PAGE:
Need for peace key to accord - President Jagan

By Patrick Denny
January 19, 1998

President Janet Jagan has welcomed the agreement brokered by the CARICOM mission headed by Sir Henry Forde which is aimed at reducing tensions and helping the country return to normalcy.

With the agreement in place, President Jagan said she felt that people should feel free to come and watch cricket (a English touring team is due here next month) and investors free to come and invest in Guyana as they had been doing.

Speaking with Trinidad and Tobago's TV Channel 6, which was in Guyana covering the post-elections developments here since Tuesday, President Jagan explained that among the considerations which prompted the ruling People's Progressive Party (PPP)/Civic into entering the agreement with the opposition People National Congress (PNC) was the need to return peace and stability to the country.

"I think uppermost was the fact that in Guyana its citizens want peace. We want to be able to go about our business; our children must be able to attend school; people of all ethnic groups must be allowed to enter the capital city (Georgetown) and not be in fear of attack. These were factors I think that helped to bring about the settlement," she told Sunil Ramdeen, the Channel 6 producer, in an interview at her Bel Air home yesterday, at which reporters from the Stabroek News, the Mirror and the Trinidad Express were allowed to sit in.

Another contributing factor was the way the mission had approached its work and the care with which CARICOM chairman, Dr Keith Mitchell, had selected the members of the team.

She told Ramdeen too that her confidence that the audit would confirm the PPP/Civic had won the elections was behind the reason for the government agreeing to it. In fact she said that the government hoped that the audit would result in the PPP/Civic being awarded an additional seat since 75 per cent of the reject votes she understood had been cast for her party.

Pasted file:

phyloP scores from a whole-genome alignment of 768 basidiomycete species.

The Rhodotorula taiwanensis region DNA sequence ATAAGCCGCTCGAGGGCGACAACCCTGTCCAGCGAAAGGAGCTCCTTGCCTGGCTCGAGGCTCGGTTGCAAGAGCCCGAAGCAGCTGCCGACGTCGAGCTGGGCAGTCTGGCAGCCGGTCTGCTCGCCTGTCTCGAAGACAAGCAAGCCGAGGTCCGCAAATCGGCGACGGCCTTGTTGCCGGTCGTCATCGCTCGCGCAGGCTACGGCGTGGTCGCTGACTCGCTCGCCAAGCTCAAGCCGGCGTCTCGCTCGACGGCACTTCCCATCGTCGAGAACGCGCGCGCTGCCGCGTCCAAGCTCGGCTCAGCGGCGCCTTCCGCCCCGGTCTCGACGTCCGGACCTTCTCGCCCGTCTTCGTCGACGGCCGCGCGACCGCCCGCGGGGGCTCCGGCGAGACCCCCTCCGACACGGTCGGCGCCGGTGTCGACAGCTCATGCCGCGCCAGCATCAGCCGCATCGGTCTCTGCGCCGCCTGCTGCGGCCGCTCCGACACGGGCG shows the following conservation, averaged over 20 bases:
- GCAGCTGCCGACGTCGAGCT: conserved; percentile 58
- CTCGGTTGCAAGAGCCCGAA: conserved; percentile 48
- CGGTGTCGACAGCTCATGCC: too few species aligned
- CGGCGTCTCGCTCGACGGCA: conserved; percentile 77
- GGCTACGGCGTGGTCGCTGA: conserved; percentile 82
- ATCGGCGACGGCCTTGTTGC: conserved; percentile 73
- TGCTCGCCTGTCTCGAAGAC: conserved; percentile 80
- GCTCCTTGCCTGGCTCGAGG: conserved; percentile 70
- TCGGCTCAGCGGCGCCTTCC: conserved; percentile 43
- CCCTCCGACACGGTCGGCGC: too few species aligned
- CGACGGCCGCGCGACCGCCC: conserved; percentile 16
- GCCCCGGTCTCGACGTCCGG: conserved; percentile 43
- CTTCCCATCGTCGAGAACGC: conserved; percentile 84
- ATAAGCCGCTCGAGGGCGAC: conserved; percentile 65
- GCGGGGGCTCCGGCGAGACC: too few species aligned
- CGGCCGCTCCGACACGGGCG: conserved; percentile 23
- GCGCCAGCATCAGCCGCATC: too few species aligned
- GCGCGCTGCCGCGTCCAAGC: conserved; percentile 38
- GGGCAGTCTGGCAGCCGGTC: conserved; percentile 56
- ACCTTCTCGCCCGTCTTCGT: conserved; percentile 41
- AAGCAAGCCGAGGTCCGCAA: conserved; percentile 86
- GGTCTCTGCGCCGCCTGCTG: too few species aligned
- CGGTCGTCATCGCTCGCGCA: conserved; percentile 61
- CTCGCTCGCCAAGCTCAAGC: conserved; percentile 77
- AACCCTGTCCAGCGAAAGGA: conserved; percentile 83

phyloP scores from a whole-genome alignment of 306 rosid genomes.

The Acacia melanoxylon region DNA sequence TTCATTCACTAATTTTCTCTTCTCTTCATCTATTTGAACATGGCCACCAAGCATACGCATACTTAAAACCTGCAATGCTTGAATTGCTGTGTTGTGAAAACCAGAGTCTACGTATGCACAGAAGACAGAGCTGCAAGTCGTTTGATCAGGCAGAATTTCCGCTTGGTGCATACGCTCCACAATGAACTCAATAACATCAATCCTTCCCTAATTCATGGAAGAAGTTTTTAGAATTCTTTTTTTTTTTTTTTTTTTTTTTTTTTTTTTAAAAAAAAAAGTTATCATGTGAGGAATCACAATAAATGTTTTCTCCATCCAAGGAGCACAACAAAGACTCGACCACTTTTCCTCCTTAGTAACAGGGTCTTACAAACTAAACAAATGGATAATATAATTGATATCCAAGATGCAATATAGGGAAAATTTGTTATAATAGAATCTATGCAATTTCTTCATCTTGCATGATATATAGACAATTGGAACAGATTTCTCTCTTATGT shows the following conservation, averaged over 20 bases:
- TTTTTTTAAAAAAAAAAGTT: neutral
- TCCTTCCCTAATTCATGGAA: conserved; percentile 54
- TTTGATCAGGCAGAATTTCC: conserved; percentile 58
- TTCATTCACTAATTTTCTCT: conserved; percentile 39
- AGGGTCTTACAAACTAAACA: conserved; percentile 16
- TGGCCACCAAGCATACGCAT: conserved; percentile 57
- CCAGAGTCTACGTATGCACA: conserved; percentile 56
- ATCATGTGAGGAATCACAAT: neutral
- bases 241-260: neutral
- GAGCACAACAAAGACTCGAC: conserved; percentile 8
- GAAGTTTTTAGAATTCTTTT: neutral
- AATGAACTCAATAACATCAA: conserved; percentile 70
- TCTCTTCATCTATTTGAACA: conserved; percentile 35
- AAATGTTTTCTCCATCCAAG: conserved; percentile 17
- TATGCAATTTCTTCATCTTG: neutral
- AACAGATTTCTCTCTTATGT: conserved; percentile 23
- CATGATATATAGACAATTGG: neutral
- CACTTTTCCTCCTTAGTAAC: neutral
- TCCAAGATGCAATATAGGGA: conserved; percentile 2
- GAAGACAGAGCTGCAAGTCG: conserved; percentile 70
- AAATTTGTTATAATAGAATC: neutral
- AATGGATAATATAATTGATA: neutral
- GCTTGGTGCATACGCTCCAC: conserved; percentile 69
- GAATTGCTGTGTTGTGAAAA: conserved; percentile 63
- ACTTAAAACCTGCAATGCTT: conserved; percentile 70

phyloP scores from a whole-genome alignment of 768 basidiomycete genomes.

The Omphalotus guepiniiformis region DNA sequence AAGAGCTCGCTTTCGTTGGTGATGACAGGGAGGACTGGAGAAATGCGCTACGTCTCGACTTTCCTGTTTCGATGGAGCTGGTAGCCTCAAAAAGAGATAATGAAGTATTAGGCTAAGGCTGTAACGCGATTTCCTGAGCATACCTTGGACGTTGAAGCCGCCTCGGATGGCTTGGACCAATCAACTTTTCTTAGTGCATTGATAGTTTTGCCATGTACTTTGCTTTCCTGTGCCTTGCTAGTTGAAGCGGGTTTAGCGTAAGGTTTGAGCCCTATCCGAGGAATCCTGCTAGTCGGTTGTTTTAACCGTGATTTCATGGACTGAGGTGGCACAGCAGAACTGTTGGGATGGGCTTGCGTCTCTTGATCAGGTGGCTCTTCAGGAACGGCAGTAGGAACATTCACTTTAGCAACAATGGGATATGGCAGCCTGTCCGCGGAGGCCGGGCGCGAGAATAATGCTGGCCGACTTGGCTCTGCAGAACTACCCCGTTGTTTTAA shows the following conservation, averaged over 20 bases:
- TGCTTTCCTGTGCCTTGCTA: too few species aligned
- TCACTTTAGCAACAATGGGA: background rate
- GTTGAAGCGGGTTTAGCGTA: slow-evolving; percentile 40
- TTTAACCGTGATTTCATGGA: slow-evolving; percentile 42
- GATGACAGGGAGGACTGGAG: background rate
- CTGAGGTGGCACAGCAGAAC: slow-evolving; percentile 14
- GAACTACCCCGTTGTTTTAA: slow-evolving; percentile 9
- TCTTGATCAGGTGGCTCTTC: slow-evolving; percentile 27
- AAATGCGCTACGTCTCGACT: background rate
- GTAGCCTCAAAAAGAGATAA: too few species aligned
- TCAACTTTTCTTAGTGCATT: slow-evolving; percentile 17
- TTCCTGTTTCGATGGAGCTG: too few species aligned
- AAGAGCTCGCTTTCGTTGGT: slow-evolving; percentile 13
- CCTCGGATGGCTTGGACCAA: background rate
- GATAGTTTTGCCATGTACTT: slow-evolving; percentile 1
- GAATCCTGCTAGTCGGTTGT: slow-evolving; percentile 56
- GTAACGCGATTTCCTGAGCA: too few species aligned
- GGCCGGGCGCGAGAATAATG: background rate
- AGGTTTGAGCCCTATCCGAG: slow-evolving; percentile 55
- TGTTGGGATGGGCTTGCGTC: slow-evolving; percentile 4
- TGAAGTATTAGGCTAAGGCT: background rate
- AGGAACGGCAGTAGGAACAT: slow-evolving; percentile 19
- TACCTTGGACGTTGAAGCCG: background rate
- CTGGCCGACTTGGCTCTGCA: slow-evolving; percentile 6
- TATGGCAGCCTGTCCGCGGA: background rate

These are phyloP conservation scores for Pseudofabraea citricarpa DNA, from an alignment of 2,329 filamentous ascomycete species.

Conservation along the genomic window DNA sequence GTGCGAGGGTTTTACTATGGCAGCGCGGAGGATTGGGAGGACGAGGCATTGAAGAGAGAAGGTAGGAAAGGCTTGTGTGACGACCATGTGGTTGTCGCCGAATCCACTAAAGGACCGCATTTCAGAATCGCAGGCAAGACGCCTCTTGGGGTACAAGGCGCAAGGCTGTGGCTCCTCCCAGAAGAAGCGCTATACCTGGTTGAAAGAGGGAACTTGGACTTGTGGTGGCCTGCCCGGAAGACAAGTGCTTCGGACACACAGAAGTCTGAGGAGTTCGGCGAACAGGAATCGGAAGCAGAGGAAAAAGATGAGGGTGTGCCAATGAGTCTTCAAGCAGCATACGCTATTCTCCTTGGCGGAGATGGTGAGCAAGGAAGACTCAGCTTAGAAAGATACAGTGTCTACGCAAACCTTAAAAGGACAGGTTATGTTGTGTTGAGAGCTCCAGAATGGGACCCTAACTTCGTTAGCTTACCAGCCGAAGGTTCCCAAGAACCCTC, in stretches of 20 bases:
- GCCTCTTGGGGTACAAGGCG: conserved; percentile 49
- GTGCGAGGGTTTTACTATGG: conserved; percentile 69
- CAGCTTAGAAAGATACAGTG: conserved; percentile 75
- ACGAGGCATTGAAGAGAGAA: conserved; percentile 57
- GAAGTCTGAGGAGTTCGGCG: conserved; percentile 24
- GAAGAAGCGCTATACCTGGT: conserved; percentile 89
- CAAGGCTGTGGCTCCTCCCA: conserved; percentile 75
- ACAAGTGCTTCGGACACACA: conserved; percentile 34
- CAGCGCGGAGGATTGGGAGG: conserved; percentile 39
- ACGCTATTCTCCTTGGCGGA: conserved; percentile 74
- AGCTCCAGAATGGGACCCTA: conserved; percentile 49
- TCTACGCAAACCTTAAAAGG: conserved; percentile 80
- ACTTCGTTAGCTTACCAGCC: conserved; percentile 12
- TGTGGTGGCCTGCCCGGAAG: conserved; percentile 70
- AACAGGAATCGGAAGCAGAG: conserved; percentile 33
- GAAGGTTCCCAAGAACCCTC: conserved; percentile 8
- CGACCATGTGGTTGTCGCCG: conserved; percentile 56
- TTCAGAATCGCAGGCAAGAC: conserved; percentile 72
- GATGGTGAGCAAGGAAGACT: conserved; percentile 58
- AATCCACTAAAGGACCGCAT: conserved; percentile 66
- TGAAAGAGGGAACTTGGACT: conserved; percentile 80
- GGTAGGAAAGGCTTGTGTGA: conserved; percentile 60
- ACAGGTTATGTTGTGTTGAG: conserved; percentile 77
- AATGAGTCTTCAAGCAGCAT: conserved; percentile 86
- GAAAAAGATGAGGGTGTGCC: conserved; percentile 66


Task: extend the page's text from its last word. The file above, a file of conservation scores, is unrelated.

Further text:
Asked if her government would agree to fresh elections if the audit results indicated such a need, President Jagan said that she was confident that the audit would not throw up such results.

"Approximately at 11 o'clock (11 pm on December 15) we all knew what the results were. If we could know from the telephone calls from all the polling agents in all the areas, who gave us results, I am certain the PNC was fully aware (of the results). President Jagan said.

President Jagan dismissing criticisms of rigging, asserted that her party had campaigned on a solid record of achievement in its first term, during which it had ensured that people all across the country had shared in the benefits of the country without regard to racial origins or political affiliations.

Giving reasons for the PPP/Civic's agreement for an inquiry into the December 15, poll, President Jagan pointed out that the PPP/Civic had agreed to the audit in an effort to allay the fears of those persons who believe the allegations of rigging made by PNC leader, Desmond Hoyte.

She said too that it was "part of a peace plan because we want peace in this country. We want to get ahead with our economic development". Another factor which pushed the PPP/Civic in the direction of a settlement, President Jagan said, was the concern for the impact of the PNC-led demonstrations on the economy and for the welfare of the people as "if the madness were to continue the whole country would fall apart as it did in the '60s".

President Jagan said that her government's job was to restore confidence in the country so that people could come here and do business. "I hope that all Guyanese and all people in the Caribbean Community understand, because if we are affected in this way there will be a spin-off to Trinidad, to Jamaica, to Barbados. The tourists will be afraid that the spin-off from here will affect them," President Jagan noted.

Asked to respond to the question whether she would consider stepping down if it was the only way of bringing stability to Guyana, President Jagan said that having analysed the situation, it was her party's belief that the problem wasn't really her but the fact that the PPP/Civic won and that the PNC had not lost in a close race.

The interview with President Jagan was the first she gave following the agreement her party reached with the PNC on Saturday evening just before midnight.